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Historically, the lack of interoperability amongst service providers has been blamed for the slow adoption of e-invoicing. Without agreements in place amongst competitive networks, suppliers are forced to double up on network membership fees negating many of the potential benefits. But the tide is turning and today two of the biggest networks in Europe have announced an interoperability arrangement that will hopefully further accelerate the acceptance of e-invoicing as a de facto B2B transaction method.

The Department of Veterans Affairs Financial Services Center (VAFSC) in the US has just become the latest government entity to mandate the use of electronic invoicing supporting the Improper Payment Elimination and Recovery Improvement Act signed by President Obama in January this year. Analysts and observers interested in e-invoicing have for some time been taking a close interest in developments in Latin America. Despite being relatively late into e-invoicing, the adoption rates in Mexico and Brazil are extremely high because governments have mandated its use. They’re mandating e-invoices because it allows the authorities more effectively to control and manage the collection of taxes.

Small business can be forgiven. When you start a business you want to get it right and there isn't always the time to understand why you do all things you do. You need a website. Why? Because you do. And a twitter account and a Facebook page.  And you need an office and a store with a shop window display and an accountant and letter-headed paper and business cards. Still don't quite know why but better safe than sorry. Big business should know better but despite having years of experience, industry expertise, resource and time to deliberate on what really makes sense for their business, many continue pointless practices and, in many cases, they don't even know why they do them. These are my top 4 pointless business practices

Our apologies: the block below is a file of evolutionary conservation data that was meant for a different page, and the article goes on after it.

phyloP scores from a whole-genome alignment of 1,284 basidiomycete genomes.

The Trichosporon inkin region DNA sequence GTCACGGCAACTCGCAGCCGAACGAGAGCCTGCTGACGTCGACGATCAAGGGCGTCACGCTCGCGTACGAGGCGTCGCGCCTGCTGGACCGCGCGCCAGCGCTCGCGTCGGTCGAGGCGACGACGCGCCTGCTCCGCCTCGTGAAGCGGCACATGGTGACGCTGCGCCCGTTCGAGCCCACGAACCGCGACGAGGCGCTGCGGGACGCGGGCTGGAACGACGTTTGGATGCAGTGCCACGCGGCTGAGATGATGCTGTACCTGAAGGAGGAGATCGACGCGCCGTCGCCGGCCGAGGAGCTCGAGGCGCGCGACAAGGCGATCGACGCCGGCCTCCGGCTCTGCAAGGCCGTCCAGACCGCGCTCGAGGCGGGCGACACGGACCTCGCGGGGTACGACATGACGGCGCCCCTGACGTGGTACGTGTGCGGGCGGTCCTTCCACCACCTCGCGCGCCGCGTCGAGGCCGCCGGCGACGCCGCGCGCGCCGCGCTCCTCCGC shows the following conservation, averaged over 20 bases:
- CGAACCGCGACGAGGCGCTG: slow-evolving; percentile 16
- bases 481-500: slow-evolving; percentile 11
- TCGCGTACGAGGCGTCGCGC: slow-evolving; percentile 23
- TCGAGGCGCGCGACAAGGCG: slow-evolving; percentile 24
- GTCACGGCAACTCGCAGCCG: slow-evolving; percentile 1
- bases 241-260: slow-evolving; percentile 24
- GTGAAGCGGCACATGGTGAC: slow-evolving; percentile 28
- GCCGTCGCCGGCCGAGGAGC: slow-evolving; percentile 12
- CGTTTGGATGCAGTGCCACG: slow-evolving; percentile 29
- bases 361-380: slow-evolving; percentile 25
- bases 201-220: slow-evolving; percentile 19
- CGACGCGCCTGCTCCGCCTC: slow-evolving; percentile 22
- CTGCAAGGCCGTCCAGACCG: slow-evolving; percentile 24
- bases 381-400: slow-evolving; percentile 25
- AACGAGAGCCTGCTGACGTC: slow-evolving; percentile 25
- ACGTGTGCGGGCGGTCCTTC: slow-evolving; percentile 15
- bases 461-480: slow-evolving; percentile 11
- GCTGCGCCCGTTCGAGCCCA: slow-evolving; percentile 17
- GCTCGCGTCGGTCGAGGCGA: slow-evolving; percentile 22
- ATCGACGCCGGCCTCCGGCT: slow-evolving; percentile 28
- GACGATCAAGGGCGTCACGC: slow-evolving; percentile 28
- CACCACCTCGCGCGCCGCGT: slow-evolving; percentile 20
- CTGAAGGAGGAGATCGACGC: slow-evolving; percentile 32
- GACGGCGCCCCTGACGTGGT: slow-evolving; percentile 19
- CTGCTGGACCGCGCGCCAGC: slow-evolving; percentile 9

There remains a lot of gobbledygook talked and written about “Cloud” computing, as anyone who has been around the industry for any time is very well aware.  For the most part it is a species of marketing for a particular consumption model which does not pay enough (or sometimes any) attention to underlying business need. Larry Ellison and Richard Stallman made well known assaults on “Cloud” when the term first began to gain currency around 2008. Other veterans I met referred to it as IBM Bureau Computing reborn, Network Computing for the broadband age or, my favourite, from a gleeful representative of a well-known multinational, “outsourcing without service level agreements”. The early criticisms were valid in the context they were made and might have remained valid had something not changed. But something has changed, very rapidly.

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